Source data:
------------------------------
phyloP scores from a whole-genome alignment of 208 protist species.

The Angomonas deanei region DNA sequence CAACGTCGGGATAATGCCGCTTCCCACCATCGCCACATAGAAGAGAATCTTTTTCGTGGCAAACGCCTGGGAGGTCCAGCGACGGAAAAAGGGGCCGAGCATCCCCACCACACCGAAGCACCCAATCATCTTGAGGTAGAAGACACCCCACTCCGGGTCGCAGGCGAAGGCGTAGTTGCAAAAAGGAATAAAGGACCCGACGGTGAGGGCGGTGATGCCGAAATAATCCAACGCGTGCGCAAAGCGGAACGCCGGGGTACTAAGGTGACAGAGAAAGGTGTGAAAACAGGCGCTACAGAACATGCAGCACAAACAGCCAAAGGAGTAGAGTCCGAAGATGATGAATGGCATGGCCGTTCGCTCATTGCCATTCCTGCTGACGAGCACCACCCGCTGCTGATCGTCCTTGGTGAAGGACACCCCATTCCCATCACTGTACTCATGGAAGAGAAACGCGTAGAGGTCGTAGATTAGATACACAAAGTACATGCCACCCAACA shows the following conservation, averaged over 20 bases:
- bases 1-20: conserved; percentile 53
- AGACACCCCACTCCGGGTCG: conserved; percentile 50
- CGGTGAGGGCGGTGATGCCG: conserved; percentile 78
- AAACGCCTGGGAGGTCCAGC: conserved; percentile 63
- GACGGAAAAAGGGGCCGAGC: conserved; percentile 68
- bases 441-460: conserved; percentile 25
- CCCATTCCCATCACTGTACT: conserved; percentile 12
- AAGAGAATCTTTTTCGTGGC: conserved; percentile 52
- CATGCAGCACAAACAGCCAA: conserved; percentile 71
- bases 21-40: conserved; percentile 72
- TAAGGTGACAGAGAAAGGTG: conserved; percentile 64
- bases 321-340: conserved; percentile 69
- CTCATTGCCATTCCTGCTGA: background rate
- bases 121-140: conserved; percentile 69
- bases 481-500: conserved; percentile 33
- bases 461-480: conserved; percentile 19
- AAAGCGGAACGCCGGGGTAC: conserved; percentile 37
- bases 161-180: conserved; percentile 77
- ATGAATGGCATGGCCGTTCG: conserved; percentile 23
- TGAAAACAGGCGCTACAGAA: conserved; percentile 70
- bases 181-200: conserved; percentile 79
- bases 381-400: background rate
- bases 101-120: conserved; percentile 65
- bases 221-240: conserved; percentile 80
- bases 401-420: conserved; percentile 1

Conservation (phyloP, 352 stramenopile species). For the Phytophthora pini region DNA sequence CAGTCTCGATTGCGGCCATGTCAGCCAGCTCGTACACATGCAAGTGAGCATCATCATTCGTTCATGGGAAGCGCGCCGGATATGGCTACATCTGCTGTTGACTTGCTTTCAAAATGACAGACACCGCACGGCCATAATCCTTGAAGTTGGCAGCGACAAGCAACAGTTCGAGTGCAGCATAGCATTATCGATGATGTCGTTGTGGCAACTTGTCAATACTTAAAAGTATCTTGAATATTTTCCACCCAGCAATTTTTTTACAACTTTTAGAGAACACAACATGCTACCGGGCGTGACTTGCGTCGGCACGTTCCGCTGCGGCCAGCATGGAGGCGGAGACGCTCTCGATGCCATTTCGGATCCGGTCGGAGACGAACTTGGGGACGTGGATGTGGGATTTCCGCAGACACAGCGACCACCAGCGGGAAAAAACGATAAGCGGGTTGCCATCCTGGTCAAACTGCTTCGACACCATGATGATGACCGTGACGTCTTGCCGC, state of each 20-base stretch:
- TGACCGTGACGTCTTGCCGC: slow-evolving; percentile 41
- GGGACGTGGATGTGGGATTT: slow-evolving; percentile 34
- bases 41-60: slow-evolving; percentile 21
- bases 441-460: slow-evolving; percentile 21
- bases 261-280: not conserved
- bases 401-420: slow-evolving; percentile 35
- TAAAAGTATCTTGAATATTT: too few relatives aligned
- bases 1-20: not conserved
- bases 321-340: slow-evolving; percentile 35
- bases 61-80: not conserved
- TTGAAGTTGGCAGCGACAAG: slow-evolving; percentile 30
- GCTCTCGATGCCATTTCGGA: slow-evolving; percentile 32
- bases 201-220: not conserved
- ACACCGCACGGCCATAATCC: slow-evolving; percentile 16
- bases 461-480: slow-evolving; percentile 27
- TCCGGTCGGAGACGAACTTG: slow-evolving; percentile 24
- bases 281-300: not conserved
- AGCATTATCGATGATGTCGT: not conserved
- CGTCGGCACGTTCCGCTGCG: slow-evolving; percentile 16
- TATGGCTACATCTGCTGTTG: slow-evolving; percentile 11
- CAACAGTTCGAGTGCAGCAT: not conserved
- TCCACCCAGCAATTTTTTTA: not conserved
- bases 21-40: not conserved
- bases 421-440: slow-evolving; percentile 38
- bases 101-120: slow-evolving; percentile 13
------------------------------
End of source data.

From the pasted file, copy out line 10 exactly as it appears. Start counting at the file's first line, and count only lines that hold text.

- AAGAGAATCTTTTTCGTGGC: conserved; percentile 52